Perl doesn’t enforce access to modules’ namespaces. This would
usually be considered a bad thing, but sometimes it allows us to work
around problems in modules without changing their code. Here’s a perfect

I’ve been writing a script to talk to an XML-RPC endpoint, using
Frontier::Client but for
one of the requests, the script throws the following error:

wanted a data type, got `ex:i8'

Turning on debugging showed the response type was indeed ex:i8, which
isn’t one of the types that Frontier::Client supports.

<?xml version="1.0" encoding="UTF-8"?>
<methodResponse xmlns:ex="">

Searching through the code shows Frontier::Client is a wrapper around
Frontier::RPC2 and the error message happens at the following

   } elsif ($scalars{$tag}) {
       $expat->{'rpc_text'} = "";
       push @{ $expat->{'rpc_state'} }, 'cdata';
   } else {
       Frontier::RPC2::die($expat, "wanted a data type, got `$tag'n");

So we can see that it’s looking up the tag into a hash called
%scalars to see if the type is a scalar type, otherwise throws
the error we saw. Looking at the top, we can see this hash:

%scalars = (
    'base64' => 1,
    'boolean' => 1,
    'dateTime.iso8601' => 1,
    'double' => 1,
    'int' => 1,
    'i4' => 1,
    'string' => 1,

So, if we could add ex:i8 to this scalar, we could fix the
problem. We could fix the module, but that would require every user of
the script to patch their copy of the module. The alternative is to
inject something into that hash across module boundaries, which we can
do by just refering to the hash by it’s complete name including the
package name. We can use:

$Frontier::RPC2::scalars{'ex:i8'} = 1;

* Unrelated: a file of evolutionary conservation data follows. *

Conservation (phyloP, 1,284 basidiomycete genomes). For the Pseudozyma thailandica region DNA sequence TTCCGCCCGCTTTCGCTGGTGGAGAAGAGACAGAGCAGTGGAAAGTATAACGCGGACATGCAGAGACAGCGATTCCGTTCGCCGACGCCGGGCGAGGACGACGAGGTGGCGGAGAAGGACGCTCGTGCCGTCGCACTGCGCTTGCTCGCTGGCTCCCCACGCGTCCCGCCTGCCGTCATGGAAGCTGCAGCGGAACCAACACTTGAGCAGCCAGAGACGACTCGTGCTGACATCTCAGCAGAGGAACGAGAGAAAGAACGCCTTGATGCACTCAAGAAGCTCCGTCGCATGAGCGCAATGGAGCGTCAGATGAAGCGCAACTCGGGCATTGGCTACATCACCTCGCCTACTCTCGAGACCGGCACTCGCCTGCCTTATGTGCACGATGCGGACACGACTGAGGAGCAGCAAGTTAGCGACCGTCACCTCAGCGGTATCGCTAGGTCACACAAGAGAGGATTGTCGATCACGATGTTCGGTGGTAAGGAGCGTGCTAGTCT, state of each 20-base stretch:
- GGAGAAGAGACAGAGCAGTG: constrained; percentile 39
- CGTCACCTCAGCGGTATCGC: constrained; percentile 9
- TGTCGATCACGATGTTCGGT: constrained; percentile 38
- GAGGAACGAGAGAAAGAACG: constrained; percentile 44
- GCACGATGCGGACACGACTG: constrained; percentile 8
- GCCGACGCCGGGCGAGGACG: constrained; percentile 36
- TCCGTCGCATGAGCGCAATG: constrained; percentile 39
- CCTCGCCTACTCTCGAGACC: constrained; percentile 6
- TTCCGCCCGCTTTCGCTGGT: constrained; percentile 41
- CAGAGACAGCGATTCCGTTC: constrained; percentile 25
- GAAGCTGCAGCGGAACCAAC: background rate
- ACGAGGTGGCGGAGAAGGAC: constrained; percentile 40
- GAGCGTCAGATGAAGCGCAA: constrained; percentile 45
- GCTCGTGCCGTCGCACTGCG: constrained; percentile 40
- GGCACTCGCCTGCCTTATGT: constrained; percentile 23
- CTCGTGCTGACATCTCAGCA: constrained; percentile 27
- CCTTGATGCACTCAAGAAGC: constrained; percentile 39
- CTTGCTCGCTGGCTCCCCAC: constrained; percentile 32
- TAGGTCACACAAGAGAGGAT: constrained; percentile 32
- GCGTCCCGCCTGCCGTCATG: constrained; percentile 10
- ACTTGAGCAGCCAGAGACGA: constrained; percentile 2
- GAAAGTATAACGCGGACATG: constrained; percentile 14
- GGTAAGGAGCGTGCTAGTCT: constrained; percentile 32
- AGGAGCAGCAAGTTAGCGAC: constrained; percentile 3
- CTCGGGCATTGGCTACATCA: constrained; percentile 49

Now when we run the script, everything works. It’s not nice and it’s
dependent on Frontier::RPC2 not changing. but it allows us to get on
with our script.

Dear perl programmers,

When using open(), please don’t use:

open FILE, "$file" or die "couldn't open filen";

It really helps if you tell us what file you’re trying to open and
what went wrong. The correct error message is:

open FILE, "$file" or die "could not open $file: $!n";

Thank you.

So you read the documentation for IO::File and see:


so you write:

my $rules = new IO::File('debian/rules','w', 0755);

and wonder why it hasn’t changed the permissions from 0666. Stracing
confirms it is opened 0666:

open("./debian/rules", O_WRONLY|O_CREAT|O_TRUNC|O_LARGEFILE, 0666) = 4

A bit further reading of the documentation you discover:

If IO::File::open receives a Perl mode string (“>”, “+<“, etc.) or an
ANSI C fopen() mode string (“w”, “r+”, etc.), it uses the basic Perl
open operator (but protects any special characters).

If IO::File::open is given a numeric mode, it passes that mode and the
optional permissions value to the Perl sysopen operator. The permissions
default to 0666.

If IO::File::open is given a mode that includes the : character, it
passes all the three arguments to the three-argument open operator.

For convenience, IO::File exports the O_XXX constants from the Fcntl
module, if this module is available.

and the correct way to write this is

my $rules = new IO::File('debian/rules',O_WRONLY|O_CREAT|O_TRUNC|O_LARGEFILE, 0755)

Thank you very much perl for ignoring the permission parameter when
you feel like it.

Update: Steinar,
yes sorry, I did have 0755 rather than "0755"
originally, but changed it just to check that didn’t make a difference
and copied the wrong version. I’ve changed the post to have the right

% strace -eopen perl -MIO::File 
   -e 'my $rules = new IO::File("foo","w", 0755);' 2>&1 | grep foo